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Cataract Surgery | LASIK | Urbana

 
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Ophthalmology Services

LASIK

LASIK (laser-assisted in situ keratomileusis) is a safe, reliable and painless way to improve vision and reduce or eliminate the need to wear glasses or contact lenses. LASIK changes the way light is bent, or refracted, as it passes through the cornea so that it focuses properly on the retina and objects can be seen clearly.

During the procedure, a device called a microkeratome cuts a thin flap in the surface of the cornea. Patients are given anesthesia so they can't feel the instruments. The flap is then lifted and an excimer laser beam reshapes the cornea's curvature to improve vision. The flap is then closed and covered with a protective contact lens.

LASIK Correction | Urbana

The entire procedure takes only 10-15 minutes, and patients are often ready to leave within an hour or two. The flap heals on its own within a few days with no need for stitches.

A common complaint after surgery is sensitivity to light, but this will subside. Antibiotic eye drops will be prescribed for a few days, along with any other post-operative instructions. Full recovery takes a few weeks.

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Cataract Surgery

Cataract Surgery | UrbanaCataract surgery removes the cloudy lens and replaces it with a clear artificial lens called an IOL.

We perform a minimally invasive, small-incision, no-stitch cataract surgery called phacoemulsification ("phaco") surgery. First, the eye is numbed with anesthesia. Then a tiny incision is made in the eye to make room for a small ultrasonic probe. This probe breaks up, or emulsifies, the cloudy lens into tiny pieces.

After the cloudy lens has been removed, a new artificial lens, or IOL, is implanted in the eye. With the recent advance of foldable IOLs (intraocular lenses), artificial lenses can be implanted through the same small incision from the phaco procedure.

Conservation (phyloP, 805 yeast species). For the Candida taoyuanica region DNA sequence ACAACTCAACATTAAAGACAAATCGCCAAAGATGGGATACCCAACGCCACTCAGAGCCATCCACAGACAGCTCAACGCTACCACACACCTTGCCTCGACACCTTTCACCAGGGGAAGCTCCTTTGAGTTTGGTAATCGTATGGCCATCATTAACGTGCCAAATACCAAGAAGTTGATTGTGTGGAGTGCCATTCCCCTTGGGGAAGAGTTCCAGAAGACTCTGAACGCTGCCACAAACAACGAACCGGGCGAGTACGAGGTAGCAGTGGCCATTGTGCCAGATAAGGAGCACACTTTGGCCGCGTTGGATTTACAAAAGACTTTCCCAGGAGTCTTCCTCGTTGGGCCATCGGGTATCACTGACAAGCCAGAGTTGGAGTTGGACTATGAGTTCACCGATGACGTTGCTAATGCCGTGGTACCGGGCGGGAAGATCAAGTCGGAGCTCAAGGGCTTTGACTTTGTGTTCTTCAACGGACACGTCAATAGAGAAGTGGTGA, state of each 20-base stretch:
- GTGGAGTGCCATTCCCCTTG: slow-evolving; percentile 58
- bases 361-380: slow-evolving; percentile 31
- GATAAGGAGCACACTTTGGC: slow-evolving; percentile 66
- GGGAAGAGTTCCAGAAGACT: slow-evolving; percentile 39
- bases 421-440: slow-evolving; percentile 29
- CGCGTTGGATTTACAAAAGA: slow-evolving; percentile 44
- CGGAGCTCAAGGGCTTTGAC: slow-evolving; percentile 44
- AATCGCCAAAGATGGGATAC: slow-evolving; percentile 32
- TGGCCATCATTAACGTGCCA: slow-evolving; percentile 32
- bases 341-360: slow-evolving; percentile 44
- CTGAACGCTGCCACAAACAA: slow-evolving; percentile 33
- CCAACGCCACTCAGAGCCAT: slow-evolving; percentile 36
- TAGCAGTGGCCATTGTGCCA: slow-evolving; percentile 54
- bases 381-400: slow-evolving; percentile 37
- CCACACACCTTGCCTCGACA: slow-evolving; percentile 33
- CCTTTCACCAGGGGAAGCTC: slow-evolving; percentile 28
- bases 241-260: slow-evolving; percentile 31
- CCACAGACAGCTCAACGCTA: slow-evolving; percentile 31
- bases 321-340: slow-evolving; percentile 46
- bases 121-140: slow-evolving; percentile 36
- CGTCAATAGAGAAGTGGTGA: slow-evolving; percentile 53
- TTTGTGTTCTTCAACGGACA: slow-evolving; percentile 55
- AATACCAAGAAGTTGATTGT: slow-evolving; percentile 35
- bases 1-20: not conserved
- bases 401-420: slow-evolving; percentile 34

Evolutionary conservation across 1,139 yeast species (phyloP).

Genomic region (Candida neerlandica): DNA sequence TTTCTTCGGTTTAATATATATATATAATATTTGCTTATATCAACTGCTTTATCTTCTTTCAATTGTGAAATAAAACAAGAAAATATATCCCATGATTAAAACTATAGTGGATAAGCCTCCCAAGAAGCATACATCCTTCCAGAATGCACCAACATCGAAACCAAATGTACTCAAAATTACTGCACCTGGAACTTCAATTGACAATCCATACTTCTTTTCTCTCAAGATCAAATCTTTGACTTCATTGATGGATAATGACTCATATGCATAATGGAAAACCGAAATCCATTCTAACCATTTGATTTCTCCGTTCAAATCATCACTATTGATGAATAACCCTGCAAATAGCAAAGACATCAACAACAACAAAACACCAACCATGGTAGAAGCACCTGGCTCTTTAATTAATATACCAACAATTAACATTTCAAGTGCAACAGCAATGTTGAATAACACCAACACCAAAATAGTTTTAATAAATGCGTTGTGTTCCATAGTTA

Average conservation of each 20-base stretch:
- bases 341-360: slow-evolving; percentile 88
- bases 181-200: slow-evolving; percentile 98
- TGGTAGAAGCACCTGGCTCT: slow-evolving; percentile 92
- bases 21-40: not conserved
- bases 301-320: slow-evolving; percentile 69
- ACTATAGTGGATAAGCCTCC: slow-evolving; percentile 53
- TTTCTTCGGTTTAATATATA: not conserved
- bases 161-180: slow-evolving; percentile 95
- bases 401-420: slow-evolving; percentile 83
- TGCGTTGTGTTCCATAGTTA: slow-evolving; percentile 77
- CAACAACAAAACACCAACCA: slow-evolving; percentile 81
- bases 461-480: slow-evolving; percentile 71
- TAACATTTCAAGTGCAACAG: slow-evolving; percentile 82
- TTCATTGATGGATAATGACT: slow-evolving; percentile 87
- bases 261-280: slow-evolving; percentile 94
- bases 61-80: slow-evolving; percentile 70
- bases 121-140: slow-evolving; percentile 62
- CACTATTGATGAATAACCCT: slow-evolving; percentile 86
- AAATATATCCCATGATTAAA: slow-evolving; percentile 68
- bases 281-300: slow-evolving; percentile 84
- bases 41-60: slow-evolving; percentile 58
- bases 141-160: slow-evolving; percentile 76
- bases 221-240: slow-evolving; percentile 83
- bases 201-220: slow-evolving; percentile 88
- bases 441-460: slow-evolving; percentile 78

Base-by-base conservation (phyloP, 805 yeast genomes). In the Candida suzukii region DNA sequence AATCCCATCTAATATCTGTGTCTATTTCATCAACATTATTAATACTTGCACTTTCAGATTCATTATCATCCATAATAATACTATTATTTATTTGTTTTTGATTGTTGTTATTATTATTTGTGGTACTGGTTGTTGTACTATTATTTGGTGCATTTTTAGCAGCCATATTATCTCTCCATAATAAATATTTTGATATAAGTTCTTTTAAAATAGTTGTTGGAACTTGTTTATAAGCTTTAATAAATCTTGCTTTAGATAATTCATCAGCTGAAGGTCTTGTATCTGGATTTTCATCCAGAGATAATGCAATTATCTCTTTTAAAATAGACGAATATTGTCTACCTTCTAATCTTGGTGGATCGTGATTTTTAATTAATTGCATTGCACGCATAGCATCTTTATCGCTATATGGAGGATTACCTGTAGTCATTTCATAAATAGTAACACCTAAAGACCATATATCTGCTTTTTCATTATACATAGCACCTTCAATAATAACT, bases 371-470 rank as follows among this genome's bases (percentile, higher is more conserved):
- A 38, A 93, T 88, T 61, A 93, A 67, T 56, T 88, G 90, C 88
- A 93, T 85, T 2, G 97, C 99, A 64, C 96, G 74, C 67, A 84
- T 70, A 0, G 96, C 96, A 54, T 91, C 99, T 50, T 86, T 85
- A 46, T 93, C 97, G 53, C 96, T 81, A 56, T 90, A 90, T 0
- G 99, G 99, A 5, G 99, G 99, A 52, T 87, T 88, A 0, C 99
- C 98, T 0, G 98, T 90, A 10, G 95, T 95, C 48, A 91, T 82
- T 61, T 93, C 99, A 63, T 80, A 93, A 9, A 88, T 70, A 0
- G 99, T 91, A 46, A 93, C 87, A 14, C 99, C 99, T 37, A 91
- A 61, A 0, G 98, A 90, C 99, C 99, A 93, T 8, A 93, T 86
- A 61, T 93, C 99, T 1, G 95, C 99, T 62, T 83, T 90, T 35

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Refractive Lens Exchange (RLE)

Patients who do not qualify or do not want laser vision correction may consider traditional surgery, specifically, the new technology of refractive lens implants. Using methods similar to those in cataract surgery, refractive lenses are implanted in front of (phakic intraocular) or in place of (clear lens replacement, or CLR) the eye's natural lens. Both procedures take approximately 30 minutes.

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Diabetic Retinopathy Laser Surgery

Diabetic Retinopathy | UrbanaDiabetic retinopathy is a complication of diabetes that weakens the blood vessels that supply nourishment to the retina (the light-sensitive lining in the back of the eye where vision is focused). When these weak vessels leak, swell or develop thin branches, vision loss occurs. Laser surgery is the treatment of choice.

Focal laser coagulation may be recommended for patients with clinically significant macular edema (CSME) – swelling of the central retina, called the macula. The laser coagulates, or dries up, the fluid that is causing the swelling. A similar procedure called scatter laser photocoagulation (also known as pan-retinal photocoagulation or PRP) destroys abnormal blood vessel growth in patients with proliferative diabetic retinopathy (PDR). If there is blood in the eye obscuring the laser, a vitrectomy may be performed to drain the blood in preparation for photocoagulation.

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Dr. George Panagakis | Opthalmology | Urbana Dr. George Panagakis: 602 West University Avenue | Urbana, IL 61801 | Tel: 217-383-3150